Some 34 percent of Egyptians purchased their favourite products during the Black Friday season in 2018, up from 29 percent in 2017.

Around 54 percent of Egyptian shoppers purchased products online, 26 percent bought from stores, and 20 percent alternated between the two methods.

From 19 to 25 November 2018, White Friday sales in the Egyptian market accounted for 985 percent of sales during other times of the year, with shopping rush hours concentrated between 8am and 6pm, according to Black Friday Global data.

Clothes top purchased products

Egyptians focused on buying clothes, shoes, electronics, cosmetics, and gifts, respectively, spending an average of EGP 3,600 per individual during the season.

During White Friday 2018, about 73.8 percent of Egyptians used their smart phones to purchase products from shopping apps and online portals, 22.5 percent used their PCs and laptops, and 3.7 percent used their tablets.

While 55 percent is the global discount average, in Egypt it is set around 40 percent, with a total saving sum of EGP 1,033 in 2017, increasing slightly to 42 percent in 2018.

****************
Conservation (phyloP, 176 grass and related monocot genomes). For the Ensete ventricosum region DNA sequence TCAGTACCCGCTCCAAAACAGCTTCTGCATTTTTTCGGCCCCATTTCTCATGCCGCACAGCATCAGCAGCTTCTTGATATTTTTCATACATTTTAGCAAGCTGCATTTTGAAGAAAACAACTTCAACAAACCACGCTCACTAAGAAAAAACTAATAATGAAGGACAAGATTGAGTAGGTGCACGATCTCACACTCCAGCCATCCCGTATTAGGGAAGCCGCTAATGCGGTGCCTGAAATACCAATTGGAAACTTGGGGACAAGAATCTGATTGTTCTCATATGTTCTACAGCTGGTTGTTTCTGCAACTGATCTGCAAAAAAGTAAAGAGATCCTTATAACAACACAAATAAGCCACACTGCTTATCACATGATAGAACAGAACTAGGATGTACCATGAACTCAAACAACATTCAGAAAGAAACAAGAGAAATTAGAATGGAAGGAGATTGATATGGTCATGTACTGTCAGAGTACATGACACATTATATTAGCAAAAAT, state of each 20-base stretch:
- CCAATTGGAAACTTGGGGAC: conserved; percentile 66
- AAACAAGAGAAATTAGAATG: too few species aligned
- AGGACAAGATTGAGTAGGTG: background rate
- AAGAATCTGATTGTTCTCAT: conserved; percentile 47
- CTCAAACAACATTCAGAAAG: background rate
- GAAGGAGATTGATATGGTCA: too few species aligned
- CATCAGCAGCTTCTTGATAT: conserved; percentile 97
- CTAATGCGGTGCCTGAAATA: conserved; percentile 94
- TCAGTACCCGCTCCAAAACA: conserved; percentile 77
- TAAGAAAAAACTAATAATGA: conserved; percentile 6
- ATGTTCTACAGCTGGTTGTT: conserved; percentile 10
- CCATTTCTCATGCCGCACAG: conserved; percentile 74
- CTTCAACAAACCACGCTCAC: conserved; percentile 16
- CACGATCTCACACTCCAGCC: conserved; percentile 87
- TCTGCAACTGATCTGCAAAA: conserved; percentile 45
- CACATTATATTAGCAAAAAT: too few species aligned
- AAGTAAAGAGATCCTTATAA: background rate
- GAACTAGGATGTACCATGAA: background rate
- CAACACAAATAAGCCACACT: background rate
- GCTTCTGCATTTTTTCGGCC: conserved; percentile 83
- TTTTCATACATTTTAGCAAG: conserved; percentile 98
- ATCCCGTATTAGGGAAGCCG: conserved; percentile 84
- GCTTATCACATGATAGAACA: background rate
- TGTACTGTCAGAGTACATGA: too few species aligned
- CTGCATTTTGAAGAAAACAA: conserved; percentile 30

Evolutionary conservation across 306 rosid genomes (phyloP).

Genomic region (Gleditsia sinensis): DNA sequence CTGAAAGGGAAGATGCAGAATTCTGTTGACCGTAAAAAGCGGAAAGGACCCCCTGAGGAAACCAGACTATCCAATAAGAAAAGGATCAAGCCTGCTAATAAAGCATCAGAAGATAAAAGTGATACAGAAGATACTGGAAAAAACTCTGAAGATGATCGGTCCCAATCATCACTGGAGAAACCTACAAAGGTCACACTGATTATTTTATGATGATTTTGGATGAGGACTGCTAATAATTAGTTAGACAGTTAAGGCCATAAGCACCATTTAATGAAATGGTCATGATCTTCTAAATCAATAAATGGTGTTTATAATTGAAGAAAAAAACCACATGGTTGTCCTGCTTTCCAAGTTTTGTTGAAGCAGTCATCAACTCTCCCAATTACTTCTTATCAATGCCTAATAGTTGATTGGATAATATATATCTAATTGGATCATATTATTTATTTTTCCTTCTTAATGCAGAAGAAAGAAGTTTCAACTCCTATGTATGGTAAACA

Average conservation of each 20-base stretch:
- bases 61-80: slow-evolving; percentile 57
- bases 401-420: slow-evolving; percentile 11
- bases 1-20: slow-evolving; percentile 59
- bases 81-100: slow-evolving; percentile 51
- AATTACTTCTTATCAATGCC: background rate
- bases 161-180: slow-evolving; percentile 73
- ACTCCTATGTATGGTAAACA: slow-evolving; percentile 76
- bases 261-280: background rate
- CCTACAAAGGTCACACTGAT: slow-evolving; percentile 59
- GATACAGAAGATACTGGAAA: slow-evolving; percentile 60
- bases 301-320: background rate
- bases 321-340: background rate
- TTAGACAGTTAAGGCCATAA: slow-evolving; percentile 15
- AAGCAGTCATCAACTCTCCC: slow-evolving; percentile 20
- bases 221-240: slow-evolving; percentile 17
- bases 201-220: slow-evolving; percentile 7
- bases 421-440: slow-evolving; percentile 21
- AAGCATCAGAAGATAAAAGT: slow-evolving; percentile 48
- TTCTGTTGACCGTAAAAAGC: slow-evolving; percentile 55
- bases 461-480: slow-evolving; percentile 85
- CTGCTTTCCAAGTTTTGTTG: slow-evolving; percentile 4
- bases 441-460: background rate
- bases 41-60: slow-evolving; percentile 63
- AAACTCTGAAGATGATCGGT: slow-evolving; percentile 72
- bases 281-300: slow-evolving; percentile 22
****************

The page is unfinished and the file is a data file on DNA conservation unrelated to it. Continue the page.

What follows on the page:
Black Friday is a way to promote purchasing trends

Head of the Federation of Egyptian Chambers of Commerce Ibrahim El-Arabi told Ahram Online that Black Friday is an innovative means to boost the domestic market by increasing purchases through offers, deals, and discounts.

He said prices of products are controlled by several factors, prime among which is the price of the US dollar that affects the price of imported items, in addition to the floatation of the domestic currency that had a negative impact on the domestic market. But the US dollar is more stable now and the performance of the Egyptian pound has improved, he added.

“Black Friday was a significant opportunity for the Egyptian consumer, especially with the rising prices of products over the past three years. The event managed to revitalise the market and, relatively, offset retailers' losses during that period. Therefore, it's a win-win for sellers and buyers," said El-Arabi.

But Black Friday is not taking the place of the traditional “Okasion”, the biannual seasonal sale organised by the Ministry of Supply and Internal Trade, lasting for one month each, he said.

In fact, Egypt's “Okasion” in summer and winter saw discounts of up to 55 percent.

“Black Friday and the seasonal Okasion are methods to stimulate sales in the domestic market. Egypt’s market is still witnessing a recession in sales, but, the latest summer Okasion, for instance, was held a month prior to its traditional time, in July instead of late August, due to the market's stagnation,” El-Arabi stated.